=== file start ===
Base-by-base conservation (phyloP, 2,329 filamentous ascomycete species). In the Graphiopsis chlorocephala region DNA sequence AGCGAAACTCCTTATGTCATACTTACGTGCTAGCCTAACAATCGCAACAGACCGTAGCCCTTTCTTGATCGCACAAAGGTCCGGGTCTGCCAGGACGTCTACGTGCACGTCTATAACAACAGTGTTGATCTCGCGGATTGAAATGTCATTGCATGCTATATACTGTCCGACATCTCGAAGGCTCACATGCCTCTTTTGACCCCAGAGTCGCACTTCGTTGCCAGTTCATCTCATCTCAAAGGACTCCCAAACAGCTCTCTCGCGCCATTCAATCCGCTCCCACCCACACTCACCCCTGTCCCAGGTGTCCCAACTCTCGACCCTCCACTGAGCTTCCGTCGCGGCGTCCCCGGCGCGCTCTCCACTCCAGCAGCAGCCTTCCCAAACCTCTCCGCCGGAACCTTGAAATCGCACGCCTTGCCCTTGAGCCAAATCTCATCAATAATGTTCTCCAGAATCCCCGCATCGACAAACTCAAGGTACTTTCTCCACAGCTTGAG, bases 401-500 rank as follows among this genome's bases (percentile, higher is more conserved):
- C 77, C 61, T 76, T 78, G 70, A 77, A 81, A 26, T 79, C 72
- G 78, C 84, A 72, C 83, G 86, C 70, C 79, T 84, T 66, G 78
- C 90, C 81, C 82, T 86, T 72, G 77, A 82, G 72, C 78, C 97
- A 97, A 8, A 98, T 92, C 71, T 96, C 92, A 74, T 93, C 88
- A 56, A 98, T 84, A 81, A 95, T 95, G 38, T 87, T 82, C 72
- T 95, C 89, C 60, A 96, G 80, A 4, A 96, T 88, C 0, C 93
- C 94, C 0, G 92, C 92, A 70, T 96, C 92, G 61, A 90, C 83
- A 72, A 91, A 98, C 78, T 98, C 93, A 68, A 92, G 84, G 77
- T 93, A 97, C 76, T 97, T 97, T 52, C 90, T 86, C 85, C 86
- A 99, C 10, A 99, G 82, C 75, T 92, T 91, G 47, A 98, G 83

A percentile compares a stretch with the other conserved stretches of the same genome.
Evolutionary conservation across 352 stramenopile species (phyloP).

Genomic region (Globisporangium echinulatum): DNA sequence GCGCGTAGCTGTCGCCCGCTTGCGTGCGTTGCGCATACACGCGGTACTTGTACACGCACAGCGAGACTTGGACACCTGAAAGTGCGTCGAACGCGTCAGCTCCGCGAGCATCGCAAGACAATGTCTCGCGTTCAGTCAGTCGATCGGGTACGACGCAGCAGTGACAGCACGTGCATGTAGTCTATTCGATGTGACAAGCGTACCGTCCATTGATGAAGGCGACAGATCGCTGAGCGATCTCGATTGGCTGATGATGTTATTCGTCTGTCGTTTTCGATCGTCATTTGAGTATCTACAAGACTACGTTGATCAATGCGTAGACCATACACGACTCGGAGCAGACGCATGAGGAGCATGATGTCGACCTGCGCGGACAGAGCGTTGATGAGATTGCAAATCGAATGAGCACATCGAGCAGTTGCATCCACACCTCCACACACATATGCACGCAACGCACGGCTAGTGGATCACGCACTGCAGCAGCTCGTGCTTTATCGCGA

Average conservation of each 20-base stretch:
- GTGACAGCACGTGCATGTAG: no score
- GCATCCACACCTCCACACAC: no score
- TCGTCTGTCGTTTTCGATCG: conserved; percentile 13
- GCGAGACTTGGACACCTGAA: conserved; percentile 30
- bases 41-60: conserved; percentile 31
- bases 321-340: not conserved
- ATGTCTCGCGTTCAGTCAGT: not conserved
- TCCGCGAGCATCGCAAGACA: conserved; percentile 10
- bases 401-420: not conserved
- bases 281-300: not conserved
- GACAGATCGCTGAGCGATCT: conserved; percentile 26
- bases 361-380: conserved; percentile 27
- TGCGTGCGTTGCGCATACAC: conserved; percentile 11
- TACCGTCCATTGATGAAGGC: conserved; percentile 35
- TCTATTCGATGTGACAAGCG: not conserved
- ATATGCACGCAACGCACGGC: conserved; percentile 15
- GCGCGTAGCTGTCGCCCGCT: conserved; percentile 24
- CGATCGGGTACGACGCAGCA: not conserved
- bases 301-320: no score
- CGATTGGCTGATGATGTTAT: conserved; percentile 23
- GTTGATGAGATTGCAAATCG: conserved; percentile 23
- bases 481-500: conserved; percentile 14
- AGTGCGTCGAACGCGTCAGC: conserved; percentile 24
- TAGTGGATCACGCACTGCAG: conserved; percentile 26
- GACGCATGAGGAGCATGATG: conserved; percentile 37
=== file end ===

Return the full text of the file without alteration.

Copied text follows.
Base-by-base conservation (phyloP, 2,329 filamentous ascomycete species). In the Graphiopsis chlorocephala region DNA sequence AGCGAAACTCCTTATGTCATACTTACGTGCTAGCCTAACAATCGCAACAGACCGTAGCCCTTTCTTGATCGCACAAAGGTCCGGGTCTGCCAGGACGTCTACGTGCACGTCTATAACAACAGTGTTGATCTCGCGGATTGAAATGTCATTGCATGCTATATACTGTCCGACATCTCGAAGGCTCACATGCCTCTTTTGACCCCAGAGTCGCACTTCGTTGCCAGTTCATCTCATCTCAAAGGACTCCCAAACAGCTCTCTCGCGCCATTCAATCCGCTCCCACCCACACTCACCCCTGTCCCAGGTGTCCCAACTCTCGACCCTCCACTGAGCTTCCGTCGCGGCGTCCCCGGCGCGCTCTCCACTCCAGCAGCAGCCTTCCCAAACCTCTCCGCCGGAACCTTGAAATCGCACGCCTTGCCCTTGAGCCAAATCTCATCAATAATGTTCTCCAGAATCCCCGCATCGACAAACTCAAGGTACTTTCTCCACAGCTTGAG, bases 401-500 rank as follows among this genome's bases (percentile, higher is more conserved):
- C 77, C 61, T 76, T 78, G 70, A 77, A 81, A 26, T 79, C 72
- G 78, C 84, A 72, C 83, G 86, C 70, C 79, T 84, T 66, G 78
- C 90, C 81, C 82, T 86, T 72, G 77, A 82, G 72, C 78, C 97
- A 97, A 8, A 98, T 92, C 71, T 96, C 92, A 74, T 93, C 88
- A 56, A 98, T 84, A 81, A 95, T 95, G 38, T 87, T 82, C 72
- T 95, C 89, C 60, A 96, G 80, A 4, A 96, T 88, C 0, C 93
- C 94, C 0, G 92, C 92, A 70, T 96, C 92, G 61, A 90, C 83
- A 72, A 91, A 98, C 78, T 98, C 93, A 68, A 92, G 84, G 77
- T 93, A 97, C 76, T 97, T 97, T 52, C 90, T 86, C 85, C 86
- A 99, C 10, A 99, G 82, C 75, T 92, T 91, G 47, A 98, G 83

A percentile compares a stretch with the other conserved stretches of the same genome.
Evolutionary conservation across 352 stramenopile species (phyloP).

Genomic region (Globisporangium echinulatum): DNA sequence GCGCGTAGCTGTCGCCCGCTTGCGTGCGTTGCGCATACACGCGGTACTTGTACACGCACAGCGAGACTTGGACACCTGAAAGTGCGTCGAACGCGTCAGCTCCGCGAGCATCGCAAGACAATGTCTCGCGTTCAGTCAGTCGATCGGGTACGACGCAGCAGTGACAGCACGTGCATGTAGTCTATTCGATGTGACAAGCGTACCGTCCATTGATGAAGGCGACAGATCGCTGAGCGATCTCGATTGGCTGATGATGTTATTCGTCTGTCGTTTTCGATCGTCATTTGAGTATCTACAAGACTACGTTGATCAATGCGTAGACCATACACGACTCGGAGCAGACGCATGAGGAGCATGATGTCGACCTGCGCGGACAGAGCGTTGATGAGATTGCAAATCGAATGAGCACATCGAGCAGTTGCATCCACACCTCCACACACATATGCACGCAACGCACGGCTAGTGGATCACGCACTGCAGCAGCTCGTGCTTTATCGCGA

Average conservation of each 20-base stretch:
- GTGACAGCACGTGCATGTAG: no score
- GCATCCACACCTCCACACAC: no score
- TCGTCTGTCGTTTTCGATCG: conserved; percentile 13
- GCGAGACTTGGACACCTGAA: conserved; percentile 30
- bases 41-60: conserved; percentile 31
- bases 321-340: not conserved
- ATGTCTCGCGTTCAGTCAGT: not conserved
- TCCGCGAGCATCGCAAGACA: conserved; percentile 10
- bases 401-420: not conserved
- bases 281-300: not conserved
- GACAGATCGCTGAGCGATCT: conserved; percentile 26
- bases 361-380: conserved; percentile 27
- TGCGTGCGTTGCGCATACAC: conserved; percentile 11
- TACCGTCCATTGATGAAGGC: conserved; percentile 35
- TCTATTCGATGTGACAAGCG: not conserved
- ATATGCACGCAACGCACGGC: conserved; percentile 15
- GCGCGTAGCTGTCGCCCGCT: conserved; percentile 24
- CGATCGGGTACGACGCAGCA: not conserved
- bases 301-320: no score
- CGATTGGCTGATGATGTTAT: conserved; percentile 23
- GTTGATGAGATTGCAAATCG: conserved; percentile 23
- bases 481-500: conserved; percentile 14
- AGTGCGTCGAACGCGTCAGC: conserved; percentile 24
- TAGTGGATCACGCACTGCAG: conserved; percentile 26
- GACGCATGAGGAGCATGATG: conserved; percentile 37